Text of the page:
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Please use this identifier to cite or link to this item: http://hdl.handle.net/1820/7609
Title: Concept mapping – an effective method for identifying diversity and congruity in cognitive style
Authors: Stoyanov, Slavi
Jablokow, Kathryn
Rosas, Scott
Wopereis, Iwan
Kirschner, Paul
Keywords: Group concept mapping
Cognitive style
Procrustes analysis
Issue Date: Feb-2017
Publisher: Elsevier Evaluation and Program Planning
Citation: Stoyanov, S., Jablokow, K., Rosas, S., Wopereis, I., & Kirschner, P. (2017). Concept mapping – an effective method for identifying diversity and congruity in cognitive style. Evaluation and Program Planning. Concept Mapping at 25 (special issue, 60, 238-244. http://dx.doi.org/10.1016/j.evalprogplan.2016.08.015
Abstract: This paper investigates the effects of cognitive style for decision making on the behavior of participants in different phases of the group concept mapping process (GCM). It is argued that cognitive style should be included directly in the coordination of the GCM process and not simply considered as yet another demographic variable. The cognitive styles were identified using the Kirton Adaption-Innovation Inventory, which locates each person’s style on a continuum ranging from very adaptive to very innovative. Cognitive style could explain diversity in the participants’ behavior in different phases of the GCM process. At the same time, the concept map as a group’s common cognitive construct can consolidate individual differences and serves as a tool for managing diversity in groups of participants. Some of the results were that: (a) the more adaptive participants generated ideas that fit to a particular, well-established and consensually agreed paradigm, frame of reference, theory or practice; (b) the more innovative participants produced ideas that were more general in scope and required changing a settled structure (paradigm, frame of reference, theory or practice); and (c) the empirical comparison of the map configurations through Procrustes analysis indicated a strong dissimilarity between cognitive styles.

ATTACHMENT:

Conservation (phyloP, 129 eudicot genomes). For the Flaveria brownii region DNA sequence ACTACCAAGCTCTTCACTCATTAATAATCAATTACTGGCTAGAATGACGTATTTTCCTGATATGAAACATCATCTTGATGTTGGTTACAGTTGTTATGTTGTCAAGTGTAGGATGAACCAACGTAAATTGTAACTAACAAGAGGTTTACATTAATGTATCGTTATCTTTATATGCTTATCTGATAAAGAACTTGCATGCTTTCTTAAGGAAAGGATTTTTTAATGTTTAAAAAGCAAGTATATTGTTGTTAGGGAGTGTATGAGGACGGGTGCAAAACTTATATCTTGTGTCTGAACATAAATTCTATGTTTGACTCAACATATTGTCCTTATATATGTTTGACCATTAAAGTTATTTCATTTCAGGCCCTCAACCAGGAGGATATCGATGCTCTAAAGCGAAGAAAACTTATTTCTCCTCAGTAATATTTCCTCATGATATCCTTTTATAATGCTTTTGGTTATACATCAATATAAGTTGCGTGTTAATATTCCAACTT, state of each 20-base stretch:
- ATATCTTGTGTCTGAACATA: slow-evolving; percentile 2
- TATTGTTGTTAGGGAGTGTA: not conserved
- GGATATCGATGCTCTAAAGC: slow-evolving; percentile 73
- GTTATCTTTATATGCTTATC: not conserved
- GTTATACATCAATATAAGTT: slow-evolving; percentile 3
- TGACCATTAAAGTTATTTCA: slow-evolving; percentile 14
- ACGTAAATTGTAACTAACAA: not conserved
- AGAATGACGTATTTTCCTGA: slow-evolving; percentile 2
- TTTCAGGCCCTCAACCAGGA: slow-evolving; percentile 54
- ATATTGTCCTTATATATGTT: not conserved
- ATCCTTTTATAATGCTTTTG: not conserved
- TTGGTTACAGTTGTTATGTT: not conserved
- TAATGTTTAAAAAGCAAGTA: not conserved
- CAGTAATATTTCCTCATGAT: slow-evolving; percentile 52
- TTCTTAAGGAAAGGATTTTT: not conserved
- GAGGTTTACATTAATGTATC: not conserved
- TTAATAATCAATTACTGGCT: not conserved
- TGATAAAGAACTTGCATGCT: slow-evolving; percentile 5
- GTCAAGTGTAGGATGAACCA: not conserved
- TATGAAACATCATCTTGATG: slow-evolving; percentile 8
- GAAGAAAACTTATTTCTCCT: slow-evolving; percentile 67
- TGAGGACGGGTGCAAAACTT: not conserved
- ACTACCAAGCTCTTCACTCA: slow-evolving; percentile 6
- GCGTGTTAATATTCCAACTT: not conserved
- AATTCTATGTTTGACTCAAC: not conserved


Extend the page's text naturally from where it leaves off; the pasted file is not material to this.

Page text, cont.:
Description: This is a pre-print version of the paper published in Evaluation and Program Planning, 2017, 60
URI: http://hdl.handle.net/1820/7609
Appears in Collections:1. TELI Publications, books and conference papers

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